Water has a tendency to go down.

(Everything has a tendency to go down in a gravitational field, but let's stick to water for a bit.)

Not all tendencies or biases are bad—some are useful. The water, going down from the sky, hits the ground. The water, on the ground, goes down until it finds the lowest spot it can find. Sometimes that means finding a global minimum: a wash which leads to a stream which leads to a river which leads to an ocean. Sometimes that means finding a local minimum: a puddle.

I've fixed my problems with washouts in the yard (somewhere some of my yard has found a global minimum) and now I've moved on to puddles. I don't need to eliminate them, necessarily. The part of the yard I've flattened will never be flat flat. I can get macro flatness by using a string line from the wall to the edge of the flat area. Micro flatness is beyond my ability or patience. There are slight variations on the plane—small ups, small downs.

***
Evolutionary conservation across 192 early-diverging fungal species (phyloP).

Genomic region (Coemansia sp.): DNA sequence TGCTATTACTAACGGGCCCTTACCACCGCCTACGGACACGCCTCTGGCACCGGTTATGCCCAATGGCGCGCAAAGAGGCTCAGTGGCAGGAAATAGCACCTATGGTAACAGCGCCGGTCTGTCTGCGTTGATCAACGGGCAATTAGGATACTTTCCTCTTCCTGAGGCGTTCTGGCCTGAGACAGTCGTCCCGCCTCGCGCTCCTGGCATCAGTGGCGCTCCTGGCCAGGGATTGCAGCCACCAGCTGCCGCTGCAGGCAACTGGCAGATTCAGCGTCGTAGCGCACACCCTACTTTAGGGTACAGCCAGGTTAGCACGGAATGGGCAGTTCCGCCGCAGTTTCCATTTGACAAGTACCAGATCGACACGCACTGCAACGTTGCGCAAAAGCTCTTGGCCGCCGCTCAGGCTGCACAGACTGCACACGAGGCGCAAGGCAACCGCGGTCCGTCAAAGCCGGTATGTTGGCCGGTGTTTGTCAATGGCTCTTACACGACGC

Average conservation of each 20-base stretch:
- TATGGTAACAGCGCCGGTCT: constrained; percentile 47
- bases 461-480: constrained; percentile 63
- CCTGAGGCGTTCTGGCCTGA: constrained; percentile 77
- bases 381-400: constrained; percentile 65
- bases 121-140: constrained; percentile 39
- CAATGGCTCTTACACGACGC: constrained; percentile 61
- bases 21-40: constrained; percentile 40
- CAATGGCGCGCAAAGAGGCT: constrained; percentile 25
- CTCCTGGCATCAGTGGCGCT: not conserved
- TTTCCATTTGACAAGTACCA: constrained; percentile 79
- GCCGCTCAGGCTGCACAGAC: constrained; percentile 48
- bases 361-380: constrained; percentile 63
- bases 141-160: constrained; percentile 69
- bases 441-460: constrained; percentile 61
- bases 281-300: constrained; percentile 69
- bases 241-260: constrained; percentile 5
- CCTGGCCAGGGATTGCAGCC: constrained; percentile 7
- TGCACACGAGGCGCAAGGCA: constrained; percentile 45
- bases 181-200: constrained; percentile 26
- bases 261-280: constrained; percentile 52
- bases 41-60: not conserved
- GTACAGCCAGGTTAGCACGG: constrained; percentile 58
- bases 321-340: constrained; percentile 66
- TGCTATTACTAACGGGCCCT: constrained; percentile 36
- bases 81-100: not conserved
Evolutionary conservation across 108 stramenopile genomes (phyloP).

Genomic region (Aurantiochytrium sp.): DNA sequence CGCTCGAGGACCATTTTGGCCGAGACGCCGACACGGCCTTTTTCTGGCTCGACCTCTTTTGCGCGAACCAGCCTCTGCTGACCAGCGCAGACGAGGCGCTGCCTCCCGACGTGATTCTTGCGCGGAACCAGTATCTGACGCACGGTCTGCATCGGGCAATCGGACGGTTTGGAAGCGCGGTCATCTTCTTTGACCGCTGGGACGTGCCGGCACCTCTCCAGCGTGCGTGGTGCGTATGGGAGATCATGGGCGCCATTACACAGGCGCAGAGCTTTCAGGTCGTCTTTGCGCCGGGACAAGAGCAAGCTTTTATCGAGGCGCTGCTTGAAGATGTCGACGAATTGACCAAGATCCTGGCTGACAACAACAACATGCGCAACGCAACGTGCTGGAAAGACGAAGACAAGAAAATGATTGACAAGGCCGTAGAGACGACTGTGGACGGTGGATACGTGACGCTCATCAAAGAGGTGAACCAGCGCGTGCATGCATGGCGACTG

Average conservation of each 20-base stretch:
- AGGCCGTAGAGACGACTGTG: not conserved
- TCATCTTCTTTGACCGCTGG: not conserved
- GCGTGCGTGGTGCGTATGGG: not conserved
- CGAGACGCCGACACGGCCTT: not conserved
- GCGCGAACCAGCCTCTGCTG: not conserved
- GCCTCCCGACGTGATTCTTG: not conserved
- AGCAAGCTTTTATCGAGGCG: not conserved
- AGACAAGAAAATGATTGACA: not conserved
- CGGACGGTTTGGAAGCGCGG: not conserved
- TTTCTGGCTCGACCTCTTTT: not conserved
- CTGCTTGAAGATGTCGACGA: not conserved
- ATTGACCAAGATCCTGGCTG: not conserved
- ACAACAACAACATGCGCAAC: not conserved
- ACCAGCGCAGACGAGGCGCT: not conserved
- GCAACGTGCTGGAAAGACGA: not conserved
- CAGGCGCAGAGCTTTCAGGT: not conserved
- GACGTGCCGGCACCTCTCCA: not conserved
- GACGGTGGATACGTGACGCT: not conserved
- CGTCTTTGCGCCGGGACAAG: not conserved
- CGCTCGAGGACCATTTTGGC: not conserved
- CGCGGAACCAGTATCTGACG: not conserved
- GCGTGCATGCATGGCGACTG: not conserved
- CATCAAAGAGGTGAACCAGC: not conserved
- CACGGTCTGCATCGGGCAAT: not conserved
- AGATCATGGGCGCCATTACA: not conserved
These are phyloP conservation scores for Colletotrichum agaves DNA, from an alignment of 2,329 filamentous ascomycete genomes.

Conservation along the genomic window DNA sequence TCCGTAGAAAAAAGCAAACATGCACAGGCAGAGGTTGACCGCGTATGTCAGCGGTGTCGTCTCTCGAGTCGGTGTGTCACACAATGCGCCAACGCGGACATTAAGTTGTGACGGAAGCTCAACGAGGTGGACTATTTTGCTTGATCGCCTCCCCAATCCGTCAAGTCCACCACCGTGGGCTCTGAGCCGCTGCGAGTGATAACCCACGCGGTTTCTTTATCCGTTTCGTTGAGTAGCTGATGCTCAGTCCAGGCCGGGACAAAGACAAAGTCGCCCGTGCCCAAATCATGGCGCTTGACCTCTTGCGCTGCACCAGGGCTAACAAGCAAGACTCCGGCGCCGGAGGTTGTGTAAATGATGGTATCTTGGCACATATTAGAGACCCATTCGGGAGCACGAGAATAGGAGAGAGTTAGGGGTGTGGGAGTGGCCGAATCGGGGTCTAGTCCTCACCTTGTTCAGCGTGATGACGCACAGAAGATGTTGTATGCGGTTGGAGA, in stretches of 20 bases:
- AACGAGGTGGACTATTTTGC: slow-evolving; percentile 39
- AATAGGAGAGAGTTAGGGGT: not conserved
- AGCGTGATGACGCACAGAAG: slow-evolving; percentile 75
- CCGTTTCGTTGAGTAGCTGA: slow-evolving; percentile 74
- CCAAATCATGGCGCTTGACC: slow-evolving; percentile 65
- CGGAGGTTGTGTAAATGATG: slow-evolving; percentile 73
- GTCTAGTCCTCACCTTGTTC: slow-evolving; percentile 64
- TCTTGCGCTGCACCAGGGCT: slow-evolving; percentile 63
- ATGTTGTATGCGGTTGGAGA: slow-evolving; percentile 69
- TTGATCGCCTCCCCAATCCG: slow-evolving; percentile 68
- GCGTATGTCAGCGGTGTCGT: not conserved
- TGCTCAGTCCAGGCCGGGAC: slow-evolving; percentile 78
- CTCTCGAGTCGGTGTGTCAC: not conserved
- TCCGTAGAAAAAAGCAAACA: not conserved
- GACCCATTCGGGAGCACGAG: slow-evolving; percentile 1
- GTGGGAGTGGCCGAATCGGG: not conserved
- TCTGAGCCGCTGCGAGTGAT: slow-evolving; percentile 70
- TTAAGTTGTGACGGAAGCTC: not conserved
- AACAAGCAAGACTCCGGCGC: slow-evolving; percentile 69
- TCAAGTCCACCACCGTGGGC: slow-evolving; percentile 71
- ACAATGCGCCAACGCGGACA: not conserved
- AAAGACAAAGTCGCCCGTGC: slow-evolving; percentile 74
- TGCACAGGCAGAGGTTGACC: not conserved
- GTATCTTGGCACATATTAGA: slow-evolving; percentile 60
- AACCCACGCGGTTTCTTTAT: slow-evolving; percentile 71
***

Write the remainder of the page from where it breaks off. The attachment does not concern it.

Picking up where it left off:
What to do about it?

Maybe nothing. Let the cut grass take on the semblance of a flat plane.

The low spots collect water. That's OK—it's just an indication. The modified yard will shift ever so much over time as its underground tendencies assert themselves. Not all parts of the yard are compacted evenly, or made out of the same ratio of yard-local clay and imported topsoil. The yard has a fourth dimension which can only be truly known by observing it.

The low spots collect water. If they collect too much water, that's a problem because I don't want standing water, and I'll fix that local minimum with a shovelful of dirt, a boot tamp, and some grass seed. Following the water's tendencies to a problem leads to its own solution.

The water in the yard has a tendency to find a minimum. I have a tendency in the yard to create that minimum. The water is just an indication.

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